• The medical literature reports specific instances of individuals suffering from the aforementioned health effects following exposure to mercury through skin lightening creams and soaps. One case report describes a 34-year-old Chinese woman who developed nephrotic syndrome, a condition marked by high levels of protein in the urine. Nephrotic syndrome can be associated with a series of complications that affect an individual’s health and quality of life. The mercury levels in the woman’s blood and urine returned to normal one month and nine months, respectively, after she stopped using the skin lightening cream (37). Another case report describes a 54-year-old woman with an onset of dementia, epilepsy and peripheral polyneuropathy at the age of 49. After six years of daily skin lightening cream application, exposure was stopped immediately, after which her blood and urine mercury levels returned to unexposed levels (38).

• One study revealed a large proportion of nephrotic syndrome among African women using ammoniated mercuric chloride–containing skin lightening creams for periods ranging from one month to three years. After
cessation of mercury-containing skin lightening creams, urine mercury levels rapidly fell to within the unexposed
range. Over three quarters of the women who stopped using the creams went into remission (7, 39).

• Mercury in soaps, creams and other cosmetic products is eventually discharged into waste water. The mercury
then enters the environment, where it becomes methylated and can enter the food chain as highly toxic methylmercury in fish (3). Pregnant women who consume fish containing methylmercury can transfer the mercury to their fetuses, which can result in neurodevelopmental deficits in the children (3).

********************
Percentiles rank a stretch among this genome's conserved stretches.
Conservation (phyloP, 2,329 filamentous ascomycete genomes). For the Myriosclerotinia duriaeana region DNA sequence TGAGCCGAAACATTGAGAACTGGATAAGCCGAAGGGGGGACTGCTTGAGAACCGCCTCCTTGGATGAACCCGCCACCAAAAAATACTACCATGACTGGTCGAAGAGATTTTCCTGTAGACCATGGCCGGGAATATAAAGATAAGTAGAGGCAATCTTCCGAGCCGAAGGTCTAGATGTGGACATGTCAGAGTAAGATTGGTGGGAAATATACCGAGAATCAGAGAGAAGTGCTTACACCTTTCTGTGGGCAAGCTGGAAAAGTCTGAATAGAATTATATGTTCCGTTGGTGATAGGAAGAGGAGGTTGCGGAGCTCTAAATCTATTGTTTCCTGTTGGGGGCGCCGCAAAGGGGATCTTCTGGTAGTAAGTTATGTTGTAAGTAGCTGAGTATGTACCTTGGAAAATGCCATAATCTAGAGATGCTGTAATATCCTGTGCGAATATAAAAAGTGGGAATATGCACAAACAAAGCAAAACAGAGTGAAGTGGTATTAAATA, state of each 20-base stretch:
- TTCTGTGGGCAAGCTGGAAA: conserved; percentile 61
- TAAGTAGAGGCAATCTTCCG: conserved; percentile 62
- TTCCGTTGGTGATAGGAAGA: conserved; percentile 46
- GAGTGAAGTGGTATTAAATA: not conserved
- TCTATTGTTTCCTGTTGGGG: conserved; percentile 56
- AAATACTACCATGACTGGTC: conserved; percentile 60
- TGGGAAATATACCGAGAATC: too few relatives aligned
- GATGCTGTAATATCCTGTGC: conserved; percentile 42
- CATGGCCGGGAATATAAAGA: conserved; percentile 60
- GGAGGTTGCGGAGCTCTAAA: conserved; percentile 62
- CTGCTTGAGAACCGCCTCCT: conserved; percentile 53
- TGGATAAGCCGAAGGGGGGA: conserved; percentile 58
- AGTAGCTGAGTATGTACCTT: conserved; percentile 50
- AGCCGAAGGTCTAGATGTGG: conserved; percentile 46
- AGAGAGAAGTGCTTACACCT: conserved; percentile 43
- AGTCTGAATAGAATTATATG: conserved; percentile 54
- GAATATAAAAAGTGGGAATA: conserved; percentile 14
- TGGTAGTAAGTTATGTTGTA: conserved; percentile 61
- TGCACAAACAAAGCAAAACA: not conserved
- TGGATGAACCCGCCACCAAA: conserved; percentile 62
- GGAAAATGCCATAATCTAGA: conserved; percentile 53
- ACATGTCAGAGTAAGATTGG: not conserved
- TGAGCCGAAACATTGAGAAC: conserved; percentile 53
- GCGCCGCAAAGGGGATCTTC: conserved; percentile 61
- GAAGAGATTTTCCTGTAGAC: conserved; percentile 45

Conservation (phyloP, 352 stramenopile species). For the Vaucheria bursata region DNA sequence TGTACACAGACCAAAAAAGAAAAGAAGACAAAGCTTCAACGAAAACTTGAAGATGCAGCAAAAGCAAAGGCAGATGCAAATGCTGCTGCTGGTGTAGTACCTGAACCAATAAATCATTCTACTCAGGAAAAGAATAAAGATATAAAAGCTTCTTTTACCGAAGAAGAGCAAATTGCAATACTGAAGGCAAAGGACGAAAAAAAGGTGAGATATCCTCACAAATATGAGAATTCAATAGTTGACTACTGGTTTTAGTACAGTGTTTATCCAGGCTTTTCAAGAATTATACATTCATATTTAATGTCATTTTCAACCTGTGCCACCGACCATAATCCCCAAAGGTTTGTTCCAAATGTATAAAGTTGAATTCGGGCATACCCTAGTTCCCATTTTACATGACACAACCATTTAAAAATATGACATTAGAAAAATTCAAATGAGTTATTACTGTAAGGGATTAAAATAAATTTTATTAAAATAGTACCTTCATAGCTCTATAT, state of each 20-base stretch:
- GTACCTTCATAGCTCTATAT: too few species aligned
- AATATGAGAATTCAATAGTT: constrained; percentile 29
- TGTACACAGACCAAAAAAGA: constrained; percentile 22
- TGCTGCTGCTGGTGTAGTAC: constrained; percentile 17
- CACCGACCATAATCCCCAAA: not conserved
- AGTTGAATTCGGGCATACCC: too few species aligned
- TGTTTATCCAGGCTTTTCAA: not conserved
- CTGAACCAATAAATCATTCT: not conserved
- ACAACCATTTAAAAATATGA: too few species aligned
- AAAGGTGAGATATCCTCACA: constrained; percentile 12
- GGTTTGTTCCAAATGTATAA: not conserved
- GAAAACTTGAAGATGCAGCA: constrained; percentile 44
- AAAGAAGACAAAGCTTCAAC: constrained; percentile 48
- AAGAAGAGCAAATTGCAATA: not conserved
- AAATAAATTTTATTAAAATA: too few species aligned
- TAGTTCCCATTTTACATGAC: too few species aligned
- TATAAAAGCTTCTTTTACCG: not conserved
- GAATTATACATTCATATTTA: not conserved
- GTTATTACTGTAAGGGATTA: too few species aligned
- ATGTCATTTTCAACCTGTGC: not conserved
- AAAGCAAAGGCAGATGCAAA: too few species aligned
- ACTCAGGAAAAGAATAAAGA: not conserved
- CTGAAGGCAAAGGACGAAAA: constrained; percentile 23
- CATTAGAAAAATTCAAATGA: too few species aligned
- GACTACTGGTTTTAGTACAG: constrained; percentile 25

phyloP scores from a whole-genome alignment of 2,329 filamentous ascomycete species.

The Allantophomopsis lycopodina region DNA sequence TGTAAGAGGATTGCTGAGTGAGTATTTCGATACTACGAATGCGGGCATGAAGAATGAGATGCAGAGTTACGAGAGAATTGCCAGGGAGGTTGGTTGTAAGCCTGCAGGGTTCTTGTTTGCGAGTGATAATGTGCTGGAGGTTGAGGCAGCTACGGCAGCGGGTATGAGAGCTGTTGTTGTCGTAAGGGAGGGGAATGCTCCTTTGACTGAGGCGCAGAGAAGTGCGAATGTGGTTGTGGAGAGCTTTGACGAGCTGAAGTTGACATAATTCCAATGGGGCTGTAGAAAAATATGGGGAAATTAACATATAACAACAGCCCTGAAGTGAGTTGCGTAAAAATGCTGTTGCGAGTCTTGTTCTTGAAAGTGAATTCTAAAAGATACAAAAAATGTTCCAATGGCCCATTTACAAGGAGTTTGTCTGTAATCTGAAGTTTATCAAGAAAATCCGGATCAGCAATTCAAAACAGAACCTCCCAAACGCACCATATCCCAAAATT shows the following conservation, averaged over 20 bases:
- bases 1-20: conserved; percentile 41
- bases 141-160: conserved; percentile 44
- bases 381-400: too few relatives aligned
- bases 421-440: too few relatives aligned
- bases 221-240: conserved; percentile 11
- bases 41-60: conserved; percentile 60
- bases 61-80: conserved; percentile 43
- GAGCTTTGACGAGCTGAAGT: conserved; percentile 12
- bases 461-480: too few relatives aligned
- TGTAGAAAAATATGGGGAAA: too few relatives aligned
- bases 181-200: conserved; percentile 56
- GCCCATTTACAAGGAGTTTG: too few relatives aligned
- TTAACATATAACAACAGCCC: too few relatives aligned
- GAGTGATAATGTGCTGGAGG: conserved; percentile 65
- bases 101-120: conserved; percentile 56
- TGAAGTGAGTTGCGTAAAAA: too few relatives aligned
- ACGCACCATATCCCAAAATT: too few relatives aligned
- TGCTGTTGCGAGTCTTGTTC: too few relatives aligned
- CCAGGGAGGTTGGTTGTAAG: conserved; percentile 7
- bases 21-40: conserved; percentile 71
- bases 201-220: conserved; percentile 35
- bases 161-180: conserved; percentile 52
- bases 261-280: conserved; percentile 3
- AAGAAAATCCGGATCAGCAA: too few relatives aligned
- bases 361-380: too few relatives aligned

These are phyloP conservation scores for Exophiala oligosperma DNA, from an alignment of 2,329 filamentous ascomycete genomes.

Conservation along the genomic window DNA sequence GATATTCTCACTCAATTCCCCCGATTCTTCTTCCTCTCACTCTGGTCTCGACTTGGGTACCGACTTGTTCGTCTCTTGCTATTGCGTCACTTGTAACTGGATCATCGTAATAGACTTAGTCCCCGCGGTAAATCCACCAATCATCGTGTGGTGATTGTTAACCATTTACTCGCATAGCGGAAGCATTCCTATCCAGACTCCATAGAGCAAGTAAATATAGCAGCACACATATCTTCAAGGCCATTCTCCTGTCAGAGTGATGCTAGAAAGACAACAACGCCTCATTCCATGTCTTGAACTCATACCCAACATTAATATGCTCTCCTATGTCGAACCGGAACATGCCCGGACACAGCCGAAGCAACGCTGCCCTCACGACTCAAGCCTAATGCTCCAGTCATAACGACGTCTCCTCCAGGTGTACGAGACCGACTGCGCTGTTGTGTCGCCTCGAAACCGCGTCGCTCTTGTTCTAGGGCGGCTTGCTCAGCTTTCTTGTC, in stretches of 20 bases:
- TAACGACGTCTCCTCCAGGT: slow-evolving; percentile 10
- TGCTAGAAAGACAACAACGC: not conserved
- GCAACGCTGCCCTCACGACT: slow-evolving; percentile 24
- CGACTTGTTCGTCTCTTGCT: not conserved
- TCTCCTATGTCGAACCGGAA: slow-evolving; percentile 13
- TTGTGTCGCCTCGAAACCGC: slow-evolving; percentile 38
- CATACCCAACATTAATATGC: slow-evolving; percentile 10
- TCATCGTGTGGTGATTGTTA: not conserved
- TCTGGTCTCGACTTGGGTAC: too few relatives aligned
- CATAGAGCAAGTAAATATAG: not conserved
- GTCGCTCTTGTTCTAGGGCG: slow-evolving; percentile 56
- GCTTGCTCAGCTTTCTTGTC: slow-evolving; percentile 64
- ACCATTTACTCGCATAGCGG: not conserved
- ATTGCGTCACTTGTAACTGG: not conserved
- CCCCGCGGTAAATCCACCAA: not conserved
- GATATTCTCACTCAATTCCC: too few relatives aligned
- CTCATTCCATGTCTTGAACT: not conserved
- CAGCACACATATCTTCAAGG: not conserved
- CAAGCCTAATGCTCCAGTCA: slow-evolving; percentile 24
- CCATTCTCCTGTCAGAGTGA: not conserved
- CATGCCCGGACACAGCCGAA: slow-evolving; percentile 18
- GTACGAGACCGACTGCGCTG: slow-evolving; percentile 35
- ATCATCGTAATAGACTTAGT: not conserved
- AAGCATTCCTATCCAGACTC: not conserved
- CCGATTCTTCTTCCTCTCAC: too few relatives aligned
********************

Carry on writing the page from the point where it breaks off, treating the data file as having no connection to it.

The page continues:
• Exposure to inorganic mercury can be quantified through measurements in blood and urine (34).

Conclusions

• Mercury-containing skin lightening products are hazardous to health and as a result have been banned in many countries. Even in some countries where such products have been banned, they are still advertised and available to consumers via the Internet and other means.

• There is a great need for public awareness given the worldwide increase in the use of cosmetic products containing mercury.

• Information on the hazards of skin lightening products in general must be provided to consumers as even skin lightening products that do not contain mercury may contain other hazardous substances, such as hydroquinone.

Conclusion

As Muslims, we should not even entertain the idea of white skin being better than dark skin. Study carefully the following very important narrations:

1) Rasulullah (sallallahu ‘alayhi wa sallam) mentioned in a sermon he delivered during the days of Hajj:

“O People! Certainly your Rabb is one, your father is one. An Arab has no virtue over a Non Arab, nor does a Non Arab have virtue over an Arab, a red skinned person is not more virtuous than a dark skinned person nor is a dark skinned person more virtuous than a red skinned person except through Taqwa.”

(Musnad Ahmad, vol. 5 pg. 411. See here)

2) Nabi (sallallahu ‘alayhi wa sallam) told Abu Dharr (radiyallahu ‘anhu):

“Behold! Verily, You are not better than a red skinned or black skinned person, but rather only by virtue of Taqwa.”

(Musnad Ahmad, vol. 5 pg. 158)

3) Rasulullah (sallallahu ‘alayhi wa sallam) addressed the people at the conquest of Makkah and said, “O Mankind! Indeed Allah has done away with the haughtiness of the Days of Ignorance and its vain boasting of one’s ancestry. Mankind is of two types; The pious, upright one, honourable in the sight of Allah and the immoral, sinful one, worthless in the sight of Allah. All mankind are the children of Adam and Allah created Adam from sand. Allah Ta’ala states, ‘O Mankind! We created you from a single pair of a male and a female and made you into nations and tribes so that you may get to know each other. Surely, the noblest among you in sight of Allah is the most righteous. Allah is All-Knowledgeable, All-Aware.’” [Surah Al Hujurat, Verse: 13]